Information Regulator too lenient with POPIA transgressors
Today marks exactly one year since South Africa’s data privacy law came into force, but not a single entity has faced the wrath of this legislation.
While the Protection of Personal Information Act (POPIA) is touted as a world-class piece of legislation that is on par with similar laws, such as the European Union’s General Data Protection Regulation (GDPR), SA’s Information Regulator seems too lenient to fully bring to book transgressors of this law.
This is despite South African organisations facing countless data breaches since POPIA came into play on 1 July last year.
Headed by advocate Pansy Tlakula, the Information Regulator is, among other duties, empowered to monitor and enforce compliance by public and private bodies with the provisions of POPIA.
As of 30 June 2021, the Information Regulator took over the regulatory mandate functions relating to the Promotion of Access to Information Act (PAIA) from the South African Human Rights Commission.
Following a one-year grace period to comply with POPIA, organisations that do not meet the conditions prescribed by the legislation will be held liable.
Previously, the Information Regulator did not have the teeth to deal with violators of the data privacy law.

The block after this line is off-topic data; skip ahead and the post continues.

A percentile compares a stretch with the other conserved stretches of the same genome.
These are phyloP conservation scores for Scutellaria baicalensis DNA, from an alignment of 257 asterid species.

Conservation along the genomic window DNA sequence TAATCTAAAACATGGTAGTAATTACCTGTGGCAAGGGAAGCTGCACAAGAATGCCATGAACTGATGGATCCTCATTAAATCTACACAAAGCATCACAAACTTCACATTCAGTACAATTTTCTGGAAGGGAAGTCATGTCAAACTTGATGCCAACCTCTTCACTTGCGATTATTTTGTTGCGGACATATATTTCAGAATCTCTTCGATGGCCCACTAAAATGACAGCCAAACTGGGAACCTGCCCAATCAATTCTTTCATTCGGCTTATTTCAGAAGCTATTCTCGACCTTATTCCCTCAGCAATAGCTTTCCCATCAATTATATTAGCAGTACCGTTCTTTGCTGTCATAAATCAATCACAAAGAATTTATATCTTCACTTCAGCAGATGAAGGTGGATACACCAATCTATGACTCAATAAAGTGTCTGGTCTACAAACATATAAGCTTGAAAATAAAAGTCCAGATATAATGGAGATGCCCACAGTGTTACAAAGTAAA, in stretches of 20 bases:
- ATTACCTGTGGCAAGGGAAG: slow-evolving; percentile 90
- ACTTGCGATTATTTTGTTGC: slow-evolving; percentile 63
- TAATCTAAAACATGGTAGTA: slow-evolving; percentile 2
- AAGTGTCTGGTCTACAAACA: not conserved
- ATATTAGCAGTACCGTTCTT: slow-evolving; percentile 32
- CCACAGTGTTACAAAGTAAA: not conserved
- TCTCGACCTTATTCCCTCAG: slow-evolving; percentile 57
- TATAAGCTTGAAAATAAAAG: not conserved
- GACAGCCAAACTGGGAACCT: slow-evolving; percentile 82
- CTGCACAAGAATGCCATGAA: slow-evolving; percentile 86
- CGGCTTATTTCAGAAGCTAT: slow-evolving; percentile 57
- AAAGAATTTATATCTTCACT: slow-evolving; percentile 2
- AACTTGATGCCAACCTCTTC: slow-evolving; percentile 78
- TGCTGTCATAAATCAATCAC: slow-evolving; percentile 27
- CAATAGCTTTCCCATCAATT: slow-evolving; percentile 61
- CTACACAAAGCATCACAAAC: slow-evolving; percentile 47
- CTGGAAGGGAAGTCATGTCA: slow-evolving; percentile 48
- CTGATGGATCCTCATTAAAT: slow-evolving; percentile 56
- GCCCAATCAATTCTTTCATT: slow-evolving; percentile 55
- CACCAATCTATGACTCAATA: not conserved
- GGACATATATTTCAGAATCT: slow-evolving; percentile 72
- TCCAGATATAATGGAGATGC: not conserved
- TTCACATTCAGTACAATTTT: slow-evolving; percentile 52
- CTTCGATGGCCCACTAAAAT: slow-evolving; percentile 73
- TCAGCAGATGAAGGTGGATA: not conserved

The Act sets down firm frameworks that companies have to abide by to avoid fines, criminal persecution and potential reputation loss.
Breaching the rules and regulations outlined by this Act can have serious financial implications for the business – repercussions that can cost a fortune and have long-lasting consequences, such as reputational damage.
The Act makes provision for fines of up to R10 million and a jail sentence of up to 10 years, depending on the seriousness of the breach.
However, it came as a surprise when the Information Regulator this week during a media briefing announced that none of the organisations that suffered a data breach have been fined.
According to the Information Regulator, since 1 July last year, it has been notified of 330 reports of security compromises. Nonetheless, not even a single entity has paid the price.
Said Lebogang Stroom-Nzama, advocate and full-time member at the Information Regulator: “We can levy fines up to the maximum of R10 million but we haven’t levied any fines at this stage.”
One would have thought that with the escalating number of breaches, the Information Regulator would have flexed some muscle to show it is in control.
How will the public trust that their information will be kept safe when the regulator is not showing any teeth amid all these breaches?
Organisations such as TransUnion and Experian have exposed millions of people’s personal information to cyber criminals, but the Information Regulator has not even flinched.
Personal identifiable data that was retrieved from retailer Shoprite is being sold on the dark web, but the watchdog is not still taking action.